Citrus Bergamot: The Youth-Boosting Fruit
Citrus bergamot is a citrus fruit that grows exclusively in the coastal region of southern Italy, Calabria. The reason why it’s so powerful: It has a variety of youth-boosting polyphenols—specifically flavonoids—that are linked to antioxidant activity and many health benefits tied to longevity and youthfulness including improving cardiovascular health, fighting inflammation, and having a role in weight management.[*][*][*] The fruit—while looking like a cross between a bitter orange and a lemon—is delicious and aromatic. It’s less sour than lemon and more bitter than grapefruit. You may recognize the name because bergamot oil, which is extracted from the fruit’s peels, is used to flavor earl grey tea.
What is Citrus Bergamot?
Citrus bergamot is a citrus fruit with powerful health benefits, including an ability to reduce cholesterol levels, lower blood sugar levels, have an anti-inflammatory effect, and perhaps even be linked to weight loss. Bergamot oil—because the fruit is so aromatic—is used in perfumes, creams, lotions, and soaps, as well as a citrus flavoring agent, especially in gelatins and puddings. Fun fact: It takes about 100 citrus bergamot fruits to produce just 3 ounces of bergamot oil.
Some time ago, while I did know a bit about its history of use as a medicinal agent, I started a quest to learn more about it. I met with a team of scientists to teach me the key to this age-defying drink at the birthplace of bergamot, on the sun-drenched slopes of the Aspromonte mountain. They explained to me that it had two polyphenols that were particularly effective against oxidative stress and inflammation: melitidin and brutieridin.[*] Their power came from their ability to help the body make good HDL (high density lipoproteins) cholesterol while discouraging the production of bad LDL (low density lipoproteins) cholesterol.[*] Numerous studies published have supported that—and shown to help balance blood sugar levels.[*][*][*]
Perhaps most amazing about my quest to learn more about citrus bergamot was that when I was talking about the fruit with my friend Dr. Elzbieta Janda, a molecular biologist at the University Magna Graecia. She told me that the fruit had another effect. The unique characteristic of the potent, flavonoid-rich bergamot peel is that it activated autophagy—the body’s self-cleaning and anti-aging mechanism. It was the first time I had ever heard the word, and it started me on a lifelong journey to learn more about the biology and power of autophagy.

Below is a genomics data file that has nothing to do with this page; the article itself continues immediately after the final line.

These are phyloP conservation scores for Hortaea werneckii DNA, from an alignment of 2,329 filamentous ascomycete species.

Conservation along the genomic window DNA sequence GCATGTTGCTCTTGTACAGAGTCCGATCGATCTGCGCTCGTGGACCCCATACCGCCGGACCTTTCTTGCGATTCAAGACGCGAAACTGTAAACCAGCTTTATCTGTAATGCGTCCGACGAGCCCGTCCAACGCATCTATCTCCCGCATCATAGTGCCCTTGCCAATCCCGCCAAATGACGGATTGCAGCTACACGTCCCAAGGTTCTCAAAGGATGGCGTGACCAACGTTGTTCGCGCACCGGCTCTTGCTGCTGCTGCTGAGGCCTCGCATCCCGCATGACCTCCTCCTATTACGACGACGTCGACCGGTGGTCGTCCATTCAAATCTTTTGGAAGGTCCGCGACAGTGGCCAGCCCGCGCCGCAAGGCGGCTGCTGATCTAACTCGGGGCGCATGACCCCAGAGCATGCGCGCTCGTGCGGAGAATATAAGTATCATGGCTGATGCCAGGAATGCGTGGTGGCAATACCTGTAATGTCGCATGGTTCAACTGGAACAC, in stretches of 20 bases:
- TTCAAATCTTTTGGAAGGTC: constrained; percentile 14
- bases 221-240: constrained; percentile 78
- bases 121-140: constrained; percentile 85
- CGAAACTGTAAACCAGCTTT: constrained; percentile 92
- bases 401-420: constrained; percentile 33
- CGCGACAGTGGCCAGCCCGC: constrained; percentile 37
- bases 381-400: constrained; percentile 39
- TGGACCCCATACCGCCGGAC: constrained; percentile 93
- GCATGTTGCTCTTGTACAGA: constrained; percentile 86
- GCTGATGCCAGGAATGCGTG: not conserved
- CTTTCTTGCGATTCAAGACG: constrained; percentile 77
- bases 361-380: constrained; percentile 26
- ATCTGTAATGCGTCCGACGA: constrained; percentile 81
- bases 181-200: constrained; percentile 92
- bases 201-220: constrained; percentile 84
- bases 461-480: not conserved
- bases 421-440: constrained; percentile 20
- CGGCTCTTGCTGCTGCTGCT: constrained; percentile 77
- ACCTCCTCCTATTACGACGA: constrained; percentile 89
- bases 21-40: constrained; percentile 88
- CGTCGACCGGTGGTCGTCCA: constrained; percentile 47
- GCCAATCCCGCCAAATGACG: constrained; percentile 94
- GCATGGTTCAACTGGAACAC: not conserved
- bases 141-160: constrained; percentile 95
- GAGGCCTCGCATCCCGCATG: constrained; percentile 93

History of Citrus Bergamot
Derived from the Turkish word meaning “prince’s pear” (how fun is that?), bergamot is used in traditional Chinese medicine to improve vital energy—mainly to help the digestive system work well. But that’s not all. It’s also used to help relieve muscle pain and improve the health of skin. And the indigenous people of Italy used the juice of the fruit to treat malaria and expel intestinal worms.
Bergamot essential oil has been used historically in a variety of ways:
- Italians used it to treat problems related to digestion, skin health, and fevers.
- In Ayurvedic medicine, the oil was used to reduce acne, skin rashes, sore throats, bladder infections, depression, eczema, gas—and even compulsive behaviors.
While it certainly seems that historic cultures used bergamot to treat just about everything, science has shown that there’s some truth to the medicinal power that it holds. Some of the health benefits of bergamot include:
Cholesterol and Cardiovascular Health
Polyphenols, especially flavonoids like the ones found in bergamot, are thought to help reduce cholesterol levels. For example, a review of studies showed that the flavonoids found in bergamot can increase good HDL levels and reduce triglyceride levels in the liver.[*][*][*][*] How? Researchers have found that compounds extracted from the peel act in a similar way to statins (a drug that’s used to reduce cholesterol).[*] Another study shows that bergamot had an effect of a 30-percent reduction in bad cholesterol and a 40-percent increase in good cholesterol, as well as a 40-percent drop in triglycerides and a 20-percent decrease in blood glucose.[*]